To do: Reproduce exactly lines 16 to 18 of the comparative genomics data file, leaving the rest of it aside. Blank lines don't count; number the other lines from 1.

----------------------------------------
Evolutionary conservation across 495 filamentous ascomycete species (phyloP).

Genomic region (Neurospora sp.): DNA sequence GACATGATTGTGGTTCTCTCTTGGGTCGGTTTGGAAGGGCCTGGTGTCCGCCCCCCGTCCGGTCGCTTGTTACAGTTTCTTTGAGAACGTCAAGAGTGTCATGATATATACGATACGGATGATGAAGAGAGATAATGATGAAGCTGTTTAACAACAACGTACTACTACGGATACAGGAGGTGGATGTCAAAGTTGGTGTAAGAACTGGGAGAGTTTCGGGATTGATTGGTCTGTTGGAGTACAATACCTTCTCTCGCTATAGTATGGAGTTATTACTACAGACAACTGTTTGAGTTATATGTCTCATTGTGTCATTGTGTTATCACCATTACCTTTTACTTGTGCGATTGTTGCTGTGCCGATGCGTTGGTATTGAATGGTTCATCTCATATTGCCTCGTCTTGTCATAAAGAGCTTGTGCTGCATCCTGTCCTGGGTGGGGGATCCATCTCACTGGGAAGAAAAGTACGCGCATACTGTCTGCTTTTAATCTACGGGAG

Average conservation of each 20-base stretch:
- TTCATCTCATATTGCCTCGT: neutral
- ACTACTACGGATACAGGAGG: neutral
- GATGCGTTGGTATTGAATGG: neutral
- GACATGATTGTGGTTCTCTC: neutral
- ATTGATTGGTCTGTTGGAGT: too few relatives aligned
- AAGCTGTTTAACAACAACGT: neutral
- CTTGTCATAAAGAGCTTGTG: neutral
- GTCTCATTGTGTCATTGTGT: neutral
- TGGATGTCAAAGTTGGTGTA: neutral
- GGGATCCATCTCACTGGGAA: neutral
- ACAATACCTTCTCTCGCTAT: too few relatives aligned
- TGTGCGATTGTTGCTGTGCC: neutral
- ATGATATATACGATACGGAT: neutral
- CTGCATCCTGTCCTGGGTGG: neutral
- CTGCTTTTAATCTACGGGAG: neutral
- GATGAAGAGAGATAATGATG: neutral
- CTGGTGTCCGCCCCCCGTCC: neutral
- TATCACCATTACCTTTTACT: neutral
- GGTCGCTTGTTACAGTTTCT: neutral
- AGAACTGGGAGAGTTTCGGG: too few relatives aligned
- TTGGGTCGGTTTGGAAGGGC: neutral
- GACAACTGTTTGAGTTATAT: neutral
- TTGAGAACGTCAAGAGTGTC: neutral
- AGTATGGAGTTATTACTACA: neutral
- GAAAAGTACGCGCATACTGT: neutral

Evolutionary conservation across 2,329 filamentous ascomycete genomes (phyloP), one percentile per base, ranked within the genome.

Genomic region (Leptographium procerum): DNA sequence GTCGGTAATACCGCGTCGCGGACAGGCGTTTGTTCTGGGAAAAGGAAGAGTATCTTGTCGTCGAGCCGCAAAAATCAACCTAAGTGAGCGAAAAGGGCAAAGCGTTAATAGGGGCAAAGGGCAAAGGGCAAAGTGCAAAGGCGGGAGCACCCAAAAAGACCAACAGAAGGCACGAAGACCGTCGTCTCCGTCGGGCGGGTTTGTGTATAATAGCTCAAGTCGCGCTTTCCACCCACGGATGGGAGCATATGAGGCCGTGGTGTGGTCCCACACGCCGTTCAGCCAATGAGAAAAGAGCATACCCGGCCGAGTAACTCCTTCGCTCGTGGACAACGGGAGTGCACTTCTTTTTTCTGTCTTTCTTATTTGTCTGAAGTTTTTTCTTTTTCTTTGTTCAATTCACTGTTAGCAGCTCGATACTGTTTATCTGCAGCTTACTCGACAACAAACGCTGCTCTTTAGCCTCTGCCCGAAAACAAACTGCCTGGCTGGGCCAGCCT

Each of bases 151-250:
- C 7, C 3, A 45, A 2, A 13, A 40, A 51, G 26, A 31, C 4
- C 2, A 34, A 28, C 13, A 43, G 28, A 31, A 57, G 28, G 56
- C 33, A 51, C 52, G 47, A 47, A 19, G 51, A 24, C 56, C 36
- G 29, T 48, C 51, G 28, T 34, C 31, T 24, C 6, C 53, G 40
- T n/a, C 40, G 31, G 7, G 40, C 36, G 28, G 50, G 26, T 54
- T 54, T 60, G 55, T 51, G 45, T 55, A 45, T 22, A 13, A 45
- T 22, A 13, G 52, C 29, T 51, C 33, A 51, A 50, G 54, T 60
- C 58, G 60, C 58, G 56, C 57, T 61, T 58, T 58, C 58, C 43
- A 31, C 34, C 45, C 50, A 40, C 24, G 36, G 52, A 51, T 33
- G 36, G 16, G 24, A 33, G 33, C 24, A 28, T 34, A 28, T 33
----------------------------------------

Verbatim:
- ATGATATATACGATACGGAT: neutral
- CTGCATCCTGTCCTGGGTGG: neutral
- CTGCTTTTAATCTACGGGAG: neutral